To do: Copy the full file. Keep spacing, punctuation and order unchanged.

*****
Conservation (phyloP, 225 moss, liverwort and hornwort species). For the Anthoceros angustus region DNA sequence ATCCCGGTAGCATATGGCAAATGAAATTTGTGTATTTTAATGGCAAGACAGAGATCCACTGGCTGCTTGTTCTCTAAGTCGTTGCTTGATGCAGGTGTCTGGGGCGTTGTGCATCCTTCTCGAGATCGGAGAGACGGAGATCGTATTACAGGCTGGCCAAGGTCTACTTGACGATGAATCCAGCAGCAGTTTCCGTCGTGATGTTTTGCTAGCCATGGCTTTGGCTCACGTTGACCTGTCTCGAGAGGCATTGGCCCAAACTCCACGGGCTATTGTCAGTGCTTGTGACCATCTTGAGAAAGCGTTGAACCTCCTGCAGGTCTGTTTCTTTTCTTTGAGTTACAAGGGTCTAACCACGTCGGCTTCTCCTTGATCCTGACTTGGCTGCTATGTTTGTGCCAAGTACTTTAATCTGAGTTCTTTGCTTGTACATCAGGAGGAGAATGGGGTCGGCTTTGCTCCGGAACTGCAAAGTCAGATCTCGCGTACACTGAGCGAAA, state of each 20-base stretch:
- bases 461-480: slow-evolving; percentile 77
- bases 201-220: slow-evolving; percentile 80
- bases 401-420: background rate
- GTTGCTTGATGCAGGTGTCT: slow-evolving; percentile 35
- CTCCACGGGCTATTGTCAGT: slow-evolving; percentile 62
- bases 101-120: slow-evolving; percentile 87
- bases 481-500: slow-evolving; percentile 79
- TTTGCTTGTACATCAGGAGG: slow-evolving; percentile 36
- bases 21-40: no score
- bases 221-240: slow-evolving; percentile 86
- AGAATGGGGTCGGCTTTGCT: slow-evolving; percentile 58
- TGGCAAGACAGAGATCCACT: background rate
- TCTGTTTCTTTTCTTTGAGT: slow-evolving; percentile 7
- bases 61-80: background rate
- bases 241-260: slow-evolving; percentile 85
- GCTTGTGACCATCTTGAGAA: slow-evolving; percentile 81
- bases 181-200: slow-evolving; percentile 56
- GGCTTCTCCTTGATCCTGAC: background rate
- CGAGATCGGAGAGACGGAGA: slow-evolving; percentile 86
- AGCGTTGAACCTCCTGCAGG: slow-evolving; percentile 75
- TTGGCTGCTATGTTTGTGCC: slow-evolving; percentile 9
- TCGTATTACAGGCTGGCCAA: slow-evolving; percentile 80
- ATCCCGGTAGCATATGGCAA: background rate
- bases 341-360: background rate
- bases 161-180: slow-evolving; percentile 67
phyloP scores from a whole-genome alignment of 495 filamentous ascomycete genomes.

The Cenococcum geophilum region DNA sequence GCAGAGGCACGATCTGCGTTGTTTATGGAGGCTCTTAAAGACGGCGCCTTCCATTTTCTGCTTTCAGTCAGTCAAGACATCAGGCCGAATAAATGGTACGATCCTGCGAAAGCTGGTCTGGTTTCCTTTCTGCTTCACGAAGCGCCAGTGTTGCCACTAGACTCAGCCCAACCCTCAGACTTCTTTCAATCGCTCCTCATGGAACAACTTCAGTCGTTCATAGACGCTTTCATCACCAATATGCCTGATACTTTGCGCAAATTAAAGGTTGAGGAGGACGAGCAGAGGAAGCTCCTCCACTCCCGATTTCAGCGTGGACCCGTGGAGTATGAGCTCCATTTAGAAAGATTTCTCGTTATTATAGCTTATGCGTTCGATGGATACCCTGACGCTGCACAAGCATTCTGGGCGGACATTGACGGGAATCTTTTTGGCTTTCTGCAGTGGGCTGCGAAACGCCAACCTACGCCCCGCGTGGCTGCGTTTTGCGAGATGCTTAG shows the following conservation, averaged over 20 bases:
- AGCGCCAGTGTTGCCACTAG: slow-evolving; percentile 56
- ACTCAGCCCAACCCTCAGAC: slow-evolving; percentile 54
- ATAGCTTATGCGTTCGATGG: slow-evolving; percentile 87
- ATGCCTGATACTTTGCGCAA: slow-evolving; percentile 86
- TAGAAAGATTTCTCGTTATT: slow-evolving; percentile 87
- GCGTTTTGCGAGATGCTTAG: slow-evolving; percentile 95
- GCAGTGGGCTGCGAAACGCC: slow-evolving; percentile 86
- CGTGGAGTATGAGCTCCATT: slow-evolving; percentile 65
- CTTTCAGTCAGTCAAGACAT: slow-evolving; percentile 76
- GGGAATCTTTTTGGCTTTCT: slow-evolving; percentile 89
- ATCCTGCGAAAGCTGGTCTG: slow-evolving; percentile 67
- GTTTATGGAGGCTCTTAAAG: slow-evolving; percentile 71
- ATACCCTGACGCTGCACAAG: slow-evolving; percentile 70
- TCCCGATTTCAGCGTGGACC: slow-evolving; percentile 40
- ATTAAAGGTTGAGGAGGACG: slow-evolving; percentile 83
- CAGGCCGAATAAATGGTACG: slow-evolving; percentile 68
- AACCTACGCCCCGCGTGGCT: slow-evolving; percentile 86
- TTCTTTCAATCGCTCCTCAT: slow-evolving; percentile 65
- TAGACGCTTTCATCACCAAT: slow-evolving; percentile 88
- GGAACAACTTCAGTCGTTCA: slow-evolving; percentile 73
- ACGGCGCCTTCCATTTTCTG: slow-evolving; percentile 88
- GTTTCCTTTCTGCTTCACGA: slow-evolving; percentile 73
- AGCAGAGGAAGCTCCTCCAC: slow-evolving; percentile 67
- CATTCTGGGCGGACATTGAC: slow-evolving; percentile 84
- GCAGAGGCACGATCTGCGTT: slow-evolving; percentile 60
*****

Conservation (phyloP, 225 moss, liverwort and hornwort species). For the Anthoceros angustus region DNA sequence ATCCCGGTAGCATATGGCAAATGAAATTTGTGTATTTTAATGGCAAGACAGAGATCCACTGGCTGCTTGTTCTCTAAGTCGTTGCTTGATGCAGGTGTCTGGGGCGTTGTGCATCCTTCTCGAGATCGGAGAGACGGAGATCGTATTACAGGCTGGCCAAGGTCTACTTGACGATGAATCCAGCAGCAGTTTCCGTCGTGATGTTTTGCTAGCCATGGCTTTGGCTCACGTTGACCTGTCTCGAGAGGCATTGGCCCAAACTCCACGGGCTATTGTCAGTGCTTGTGACCATCTTGAGAAAGCGTTGAACCTCCTGCAGGTCTGTTTCTTTTCTTTGAGTTACAAGGGTCTAACCACGTCGGCTTCTCCTTGATCCTGACTTGGCTGCTATGTTTGTGCCAAGTACTTTAATCTGAGTTCTTTGCTTGTACATCAGGAGGAGAATGGGGTCGGCTTTGCTCCGGAACTGCAAAGTCAGATCTCGCGTACACTGAGCGAAA, state of each 20-base stretch:
- bases 461-480: slow-evolving; percentile 77
- bases 201-220: slow-evolving; percentile 80
- bases 401-420: background rate
- GTTGCTTGATGCAGGTGTCT: slow-evolving; percentile 35
- CTCCACGGGCTATTGTCAGT: slow-evolving; percentile 62
- bases 101-120: slow-evolving; percentile 87
- bases 481-500: slow-evolving; percentile 79
- TTTGCTTGTACATCAGGAGG: slow-evolving; percentile 36
- bases 21-40: no score
- bases 221-240: slow-evolving; percentile 86
- AGAATGGGGTCGGCTTTGCT: slow-evolving; percentile 58
- TGGCAAGACAGAGATCCACT: background rate
- TCTGTTTCTTTTCTTTGAGT: slow-evolving; percentile 7
- bases 61-80: background rate
- bases 241-260: slow-evolving; percentile 85
- GCTTGTGACCATCTTGAGAA: slow-evolving; percentile 81
- bases 181-200: slow-evolving; percentile 56
- GGCTTCTCCTTGATCCTGAC: background rate
- CGAGATCGGAGAGACGGAGA: slow-evolving; percentile 86
- AGCGTTGAACCTCCTGCAGG: slow-evolving; percentile 75
- TTGGCTGCTATGTTTGTGCC: slow-evolving; percentile 9
- TCGTATTACAGGCTGGCCAA: slow-evolving; percentile 80
- ATCCCGGTAGCATATGGCAA: background rate
- bases 341-360: background rate
- bases 161-180: slow-evolving; percentile 67
phyloP scores from a whole-genome alignment of 495 filamentous ascomycete genomes.

The Cenococcum geophilum region DNA sequence GCAGAGGCACGATCTGCGTTGTTTATGGAGGCTCTTAAAGACGGCGCCTTCCATTTTCTGCTTTCAGTCAGTCAAGACATCAGGCCGAATAAATGGTACGATCCTGCGAAAGCTGGTCTGGTTTCCTTTCTGCTTCACGAAGCGCCAGTGTTGCCACTAGACTCAGCCCAACCCTCAGACTTCTTTCAATCGCTCCTCATGGAACAACTTCAGTCGTTCATAGACGCTTTCATCACCAATATGCCTGATACTTTGCGCAAATTAAAGGTTGAGGAGGACGAGCAGAGGAAGCTCCTCCACTCCCGATTTCAGCGTGGACCCGTGGAGTATGAGCTCCATTTAGAAAGATTTCTCGTTATTATAGCTTATGCGTTCGATGGATACCCTGACGCTGCACAAGCATTCTGGGCGGACATTGACGGGAATCTTTTTGGCTTTCTGCAGTGGGCTGCGAAACGCCAACCTACGCCCCGCGTGGCTGCGTTTTGCGAGATGCTTAG shows the following conservation, averaged over 20 bases:
- AGCGCCAGTGTTGCCACTAG: slow-evolving; percentile 56
- ACTCAGCCCAACCCTCAGAC: slow-evolving; percentile 54
- ATAGCTTATGCGTTCGATGG: slow-evolving; percentile 87
- ATGCCTGATACTTTGCGCAA: slow-evolving; percentile 86
- TAGAAAGATTTCTCGTTATT: slow-evolving; percentile 87
- GCGTTTTGCGAGATGCTTAG: slow-evolving; percentile 95
- GCAGTGGGCTGCGAAACGCC: slow-evolving; percentile 86
- CGTGGAGTATGAGCTCCATT: slow-evolving; percentile 65
- CTTTCAGTCAGTCAAGACAT: slow-evolving; percentile 76
- GGGAATCTTTTTGGCTTTCT: slow-evolving; percentile 89
- ATCCTGCGAAAGCTGGTCTG: slow-evolving; percentile 67
- GTTTATGGAGGCTCTTAAAG: slow-evolving; percentile 71
- ATACCCTGACGCTGCACAAG: slow-evolving; percentile 70
- TCCCGATTTCAGCGTGGACC: slow-evolving; percentile 40
- ATTAAAGGTTGAGGAGGACG: slow-evolving; percentile 83
- CAGGCCGAATAAATGGTACG: slow-evolving; percentile 68
- AACCTACGCCCCGCGTGGCT: slow-evolving; percentile 86
- TTCTTTCAATCGCTCCTCAT: slow-evolving; percentile 65
- TAGACGCTTTCATCACCAAT: slow-evolving; percentile 88
- GGAACAACTTCAGTCGTTCA: slow-evolving; percentile 73
- ACGGCGCCTTCCATTTTCTG: slow-evolving; percentile 88
- GTTTCCTTTCTGCTTCACGA: slow-evolving; percentile 73
- AGCAGAGGAAGCTCCTCCAC: slow-evolving; percentile 67
- CATTCTGGGCGGACATTGAC: slow-evolving; percentile 84
- GCAGAGGCACGATCTGCGTT: slow-evolving; percentile 60